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Installation offers artist ‘opportunity to engage with the street’

ALBUQUERQUE, N.M. — Ribbons and wisps of wood orbit and spiral around upside-down sawhorses like some kind of warped helix.

At first, they seem like a random collection of Home Depot discards rising to the gallery’s 25-foot ceiling.

But a closer look exposes deliberate patterns of shape and light amid the cacophony of chaos.

“Putting this together is a balancing act,” painter/sculptor and artist Karl Hofmann said.

The Albuquerque artist’s installation “In the Balance” snakes, swirls and climbs across the windows, above the door and inside the main gallery at 516 Arts. Created from plywood, poplar, plastic and metal, the creation mirrors the imbalance of the world today, Hofmann said.

Organizers chose Hofmann’s playful piece out of about 15 submissions, 516 curator Josie Lopez said.

“We were really interested in artists who were able and willing to engage with that front window space,” she said. “We also saw it as an opportunity to engage with the street. You actually walk through the art as you enter the space. It makes it exciting in that you get different perspectives.”

Hofmann moved to Albuquerque from New Orleans to complete his master in fine arts degree at the University of New Mexico. His work is a hybrid of pop, dada and expressionism combining the organic geometry of Kandinsky with Marcel Duchamp’s “ready-made” found objects.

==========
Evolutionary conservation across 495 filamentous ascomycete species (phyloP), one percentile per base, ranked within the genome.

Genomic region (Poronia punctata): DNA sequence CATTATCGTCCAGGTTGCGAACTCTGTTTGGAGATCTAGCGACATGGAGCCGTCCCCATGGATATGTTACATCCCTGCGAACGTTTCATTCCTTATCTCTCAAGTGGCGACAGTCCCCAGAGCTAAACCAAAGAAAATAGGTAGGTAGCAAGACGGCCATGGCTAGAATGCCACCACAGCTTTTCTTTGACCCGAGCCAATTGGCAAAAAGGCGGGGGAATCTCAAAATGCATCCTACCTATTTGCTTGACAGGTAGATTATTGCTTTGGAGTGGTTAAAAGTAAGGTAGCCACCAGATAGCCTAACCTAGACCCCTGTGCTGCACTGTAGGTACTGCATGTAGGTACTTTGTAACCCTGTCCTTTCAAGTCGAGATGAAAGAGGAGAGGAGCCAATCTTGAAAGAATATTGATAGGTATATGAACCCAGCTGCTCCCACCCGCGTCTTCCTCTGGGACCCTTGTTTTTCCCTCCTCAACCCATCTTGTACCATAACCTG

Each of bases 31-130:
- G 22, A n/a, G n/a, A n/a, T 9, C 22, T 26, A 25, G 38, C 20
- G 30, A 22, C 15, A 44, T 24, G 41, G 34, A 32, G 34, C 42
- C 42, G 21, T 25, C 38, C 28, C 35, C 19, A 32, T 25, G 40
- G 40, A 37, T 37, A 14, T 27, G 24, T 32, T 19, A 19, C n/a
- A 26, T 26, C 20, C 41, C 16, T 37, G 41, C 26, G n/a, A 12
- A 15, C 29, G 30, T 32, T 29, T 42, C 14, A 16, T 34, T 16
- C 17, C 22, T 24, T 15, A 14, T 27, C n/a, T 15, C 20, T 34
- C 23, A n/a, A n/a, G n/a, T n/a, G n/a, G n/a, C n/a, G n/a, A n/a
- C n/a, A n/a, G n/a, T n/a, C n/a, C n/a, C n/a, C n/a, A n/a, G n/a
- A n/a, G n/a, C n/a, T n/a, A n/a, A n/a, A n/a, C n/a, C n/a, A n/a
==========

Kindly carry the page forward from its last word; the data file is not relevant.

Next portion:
“In the Balance” mixes two-by-fours with soaring ribbons of poplar joined with metal and plastic clamps. A silver trash can hugs a bouquet of plywood stems.

“The idea is to create an aesthetic spectacle out of commonplace materials,” Hofmann said. “All of this stuff has its own visual language. It adds tension to the space. If I take the clamps off, the whole piece will collapse.”

Lifting materials from big-box hardware stores came easily to an artist who built his own stretchers and rehabilitated his own “faux adobe.”

“You start seeing these patterns of wood —— the psychedelic patterns of plywood when they’re juxtaposed in a pile,” he said. “There’s beauty in that.

“It was almost like playing with Legos. It came naturally and intuitively.”

The title springs from a world Hofmann sees as teetering toward imbalance.

“I’m balancing things in place, especially with these poplar ribbons,” he said, gazing overhead at the undulating ribbons of wood. “Then you start joining and connecting them. In my work, I’m always balancing to create and order, which is part of the sense I have of the world I live in. I think it is a direct reaction to all the uncertainty in the world. It gives me a sense of calm.”

Hofmann was an artist in residence at China’s DaWang Culture Highland and is the recipient of the Arnold W. Brown Endowed Scholarship, the Florence Henri Prize and the Harry Nadler Memorial Fellowship, among others. His work has been exhibited internationally. He works in graphic design at Central New Mexico College.

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